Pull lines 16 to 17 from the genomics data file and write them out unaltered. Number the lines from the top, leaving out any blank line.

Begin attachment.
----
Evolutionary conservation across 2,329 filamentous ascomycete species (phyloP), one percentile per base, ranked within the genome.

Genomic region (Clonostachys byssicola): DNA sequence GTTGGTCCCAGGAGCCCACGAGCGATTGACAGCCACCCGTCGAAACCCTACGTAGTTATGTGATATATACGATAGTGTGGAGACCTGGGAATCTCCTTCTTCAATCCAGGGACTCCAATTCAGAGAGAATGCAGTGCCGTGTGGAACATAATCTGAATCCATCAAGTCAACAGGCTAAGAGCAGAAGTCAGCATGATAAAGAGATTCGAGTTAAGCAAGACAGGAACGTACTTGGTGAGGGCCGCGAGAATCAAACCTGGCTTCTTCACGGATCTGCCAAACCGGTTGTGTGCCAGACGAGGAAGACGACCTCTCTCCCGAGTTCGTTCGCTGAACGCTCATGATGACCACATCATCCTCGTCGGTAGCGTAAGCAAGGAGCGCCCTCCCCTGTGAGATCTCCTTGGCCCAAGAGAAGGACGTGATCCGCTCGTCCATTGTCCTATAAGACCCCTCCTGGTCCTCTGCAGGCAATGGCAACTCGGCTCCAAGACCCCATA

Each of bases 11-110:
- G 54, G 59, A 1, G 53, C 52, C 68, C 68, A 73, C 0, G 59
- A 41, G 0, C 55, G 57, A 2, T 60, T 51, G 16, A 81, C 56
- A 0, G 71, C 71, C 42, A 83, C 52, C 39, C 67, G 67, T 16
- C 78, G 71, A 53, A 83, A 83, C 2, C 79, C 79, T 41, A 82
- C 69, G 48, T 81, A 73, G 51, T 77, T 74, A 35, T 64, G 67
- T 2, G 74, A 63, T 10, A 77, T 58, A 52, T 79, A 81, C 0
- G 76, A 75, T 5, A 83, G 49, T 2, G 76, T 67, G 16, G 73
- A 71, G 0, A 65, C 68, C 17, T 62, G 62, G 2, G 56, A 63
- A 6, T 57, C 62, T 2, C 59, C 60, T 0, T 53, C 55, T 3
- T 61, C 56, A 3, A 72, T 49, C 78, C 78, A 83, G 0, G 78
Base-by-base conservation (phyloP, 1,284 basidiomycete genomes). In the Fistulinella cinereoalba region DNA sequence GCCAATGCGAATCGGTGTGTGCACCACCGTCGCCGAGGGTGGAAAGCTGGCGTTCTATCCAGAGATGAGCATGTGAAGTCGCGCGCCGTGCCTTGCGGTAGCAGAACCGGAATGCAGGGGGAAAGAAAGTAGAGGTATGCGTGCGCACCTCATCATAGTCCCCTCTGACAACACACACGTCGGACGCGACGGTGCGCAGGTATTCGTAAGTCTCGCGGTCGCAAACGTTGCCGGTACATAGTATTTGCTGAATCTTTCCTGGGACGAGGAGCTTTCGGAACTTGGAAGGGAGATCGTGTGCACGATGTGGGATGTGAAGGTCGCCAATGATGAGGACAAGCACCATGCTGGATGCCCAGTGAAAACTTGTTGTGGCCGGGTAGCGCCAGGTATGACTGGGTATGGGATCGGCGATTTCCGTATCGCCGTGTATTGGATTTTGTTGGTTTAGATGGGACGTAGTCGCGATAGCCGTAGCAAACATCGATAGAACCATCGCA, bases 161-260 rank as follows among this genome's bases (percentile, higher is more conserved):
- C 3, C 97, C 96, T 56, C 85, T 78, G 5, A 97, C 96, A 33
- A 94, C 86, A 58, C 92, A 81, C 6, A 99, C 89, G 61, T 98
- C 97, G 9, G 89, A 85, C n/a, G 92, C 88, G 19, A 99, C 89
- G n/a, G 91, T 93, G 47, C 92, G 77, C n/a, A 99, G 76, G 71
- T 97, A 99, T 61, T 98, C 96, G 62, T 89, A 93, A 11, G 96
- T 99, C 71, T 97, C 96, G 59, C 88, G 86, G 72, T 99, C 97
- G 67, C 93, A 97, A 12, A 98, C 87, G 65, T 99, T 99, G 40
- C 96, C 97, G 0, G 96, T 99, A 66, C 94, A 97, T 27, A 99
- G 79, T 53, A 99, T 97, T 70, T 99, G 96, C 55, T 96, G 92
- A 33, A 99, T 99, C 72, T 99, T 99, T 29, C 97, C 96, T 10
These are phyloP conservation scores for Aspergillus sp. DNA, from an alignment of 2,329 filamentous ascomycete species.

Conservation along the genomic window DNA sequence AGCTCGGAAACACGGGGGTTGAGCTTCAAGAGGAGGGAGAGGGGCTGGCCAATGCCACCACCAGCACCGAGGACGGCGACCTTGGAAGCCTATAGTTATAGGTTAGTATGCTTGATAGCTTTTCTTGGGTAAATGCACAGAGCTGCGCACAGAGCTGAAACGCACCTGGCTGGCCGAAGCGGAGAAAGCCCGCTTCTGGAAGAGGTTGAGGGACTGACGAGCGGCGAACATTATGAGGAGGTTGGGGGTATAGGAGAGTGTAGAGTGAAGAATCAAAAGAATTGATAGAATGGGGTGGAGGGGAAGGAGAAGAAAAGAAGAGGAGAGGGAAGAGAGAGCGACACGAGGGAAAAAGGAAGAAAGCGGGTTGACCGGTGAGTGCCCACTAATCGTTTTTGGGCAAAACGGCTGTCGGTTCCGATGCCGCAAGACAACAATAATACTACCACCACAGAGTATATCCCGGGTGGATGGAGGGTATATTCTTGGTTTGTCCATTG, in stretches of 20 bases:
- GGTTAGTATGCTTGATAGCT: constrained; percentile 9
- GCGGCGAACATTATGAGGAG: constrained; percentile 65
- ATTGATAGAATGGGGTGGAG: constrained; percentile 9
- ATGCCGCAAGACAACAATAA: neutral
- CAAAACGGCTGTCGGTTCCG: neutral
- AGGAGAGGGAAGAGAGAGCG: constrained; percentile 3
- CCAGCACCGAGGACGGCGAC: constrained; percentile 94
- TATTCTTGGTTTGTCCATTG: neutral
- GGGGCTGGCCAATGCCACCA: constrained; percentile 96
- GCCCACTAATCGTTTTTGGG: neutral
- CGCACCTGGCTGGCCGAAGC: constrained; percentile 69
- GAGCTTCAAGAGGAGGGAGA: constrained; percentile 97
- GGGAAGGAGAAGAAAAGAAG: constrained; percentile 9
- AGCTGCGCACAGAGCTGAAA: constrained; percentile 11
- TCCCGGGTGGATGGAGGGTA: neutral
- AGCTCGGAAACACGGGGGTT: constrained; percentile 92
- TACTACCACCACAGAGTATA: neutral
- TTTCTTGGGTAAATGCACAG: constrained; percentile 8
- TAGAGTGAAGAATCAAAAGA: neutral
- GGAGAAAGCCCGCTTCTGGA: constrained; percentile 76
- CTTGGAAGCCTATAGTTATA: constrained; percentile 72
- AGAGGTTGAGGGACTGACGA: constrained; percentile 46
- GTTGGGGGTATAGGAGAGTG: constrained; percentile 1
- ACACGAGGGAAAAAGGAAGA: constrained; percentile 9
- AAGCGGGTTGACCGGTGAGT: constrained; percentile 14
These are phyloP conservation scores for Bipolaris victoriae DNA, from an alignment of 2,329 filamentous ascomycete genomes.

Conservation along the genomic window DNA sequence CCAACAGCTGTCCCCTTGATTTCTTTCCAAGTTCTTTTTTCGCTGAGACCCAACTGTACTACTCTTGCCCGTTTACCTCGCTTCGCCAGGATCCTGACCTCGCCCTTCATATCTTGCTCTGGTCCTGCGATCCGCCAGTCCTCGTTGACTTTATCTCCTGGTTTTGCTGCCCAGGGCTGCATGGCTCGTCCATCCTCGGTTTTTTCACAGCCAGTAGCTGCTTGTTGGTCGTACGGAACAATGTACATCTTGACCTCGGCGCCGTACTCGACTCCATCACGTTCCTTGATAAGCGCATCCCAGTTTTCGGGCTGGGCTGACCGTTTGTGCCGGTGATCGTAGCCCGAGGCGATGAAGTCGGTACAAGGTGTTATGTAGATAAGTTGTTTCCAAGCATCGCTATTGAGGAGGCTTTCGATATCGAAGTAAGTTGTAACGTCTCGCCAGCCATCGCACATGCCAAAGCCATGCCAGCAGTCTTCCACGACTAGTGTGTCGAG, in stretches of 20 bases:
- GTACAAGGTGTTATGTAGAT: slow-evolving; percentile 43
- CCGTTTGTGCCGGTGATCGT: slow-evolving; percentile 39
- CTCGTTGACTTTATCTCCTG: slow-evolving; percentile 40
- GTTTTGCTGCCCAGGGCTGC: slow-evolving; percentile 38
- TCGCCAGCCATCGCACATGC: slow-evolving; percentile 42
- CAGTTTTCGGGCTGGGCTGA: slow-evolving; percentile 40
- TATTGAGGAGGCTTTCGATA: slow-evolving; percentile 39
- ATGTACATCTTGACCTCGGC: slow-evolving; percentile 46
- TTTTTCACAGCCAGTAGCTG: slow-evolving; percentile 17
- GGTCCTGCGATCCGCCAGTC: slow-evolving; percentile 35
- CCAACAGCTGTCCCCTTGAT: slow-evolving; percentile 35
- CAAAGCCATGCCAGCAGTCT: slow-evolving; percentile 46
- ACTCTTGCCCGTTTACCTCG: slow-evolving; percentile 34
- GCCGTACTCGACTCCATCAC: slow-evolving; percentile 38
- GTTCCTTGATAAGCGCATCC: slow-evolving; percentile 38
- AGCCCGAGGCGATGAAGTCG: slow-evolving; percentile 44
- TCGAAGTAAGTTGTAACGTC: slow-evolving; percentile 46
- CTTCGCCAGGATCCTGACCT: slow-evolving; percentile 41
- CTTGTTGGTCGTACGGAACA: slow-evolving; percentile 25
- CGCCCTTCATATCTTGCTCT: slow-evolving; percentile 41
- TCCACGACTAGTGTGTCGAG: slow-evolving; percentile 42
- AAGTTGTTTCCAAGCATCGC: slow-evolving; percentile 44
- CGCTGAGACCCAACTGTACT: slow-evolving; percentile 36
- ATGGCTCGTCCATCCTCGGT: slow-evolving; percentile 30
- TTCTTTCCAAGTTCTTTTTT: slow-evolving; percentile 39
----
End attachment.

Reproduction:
- A 94, C 86, A 58, C 92, A 81, C 6, A 99, C 89, G 61, T 98
- C 97, G 9, G 89, A 85, C n/a, G 92, C 88, G 19, A 99, C 89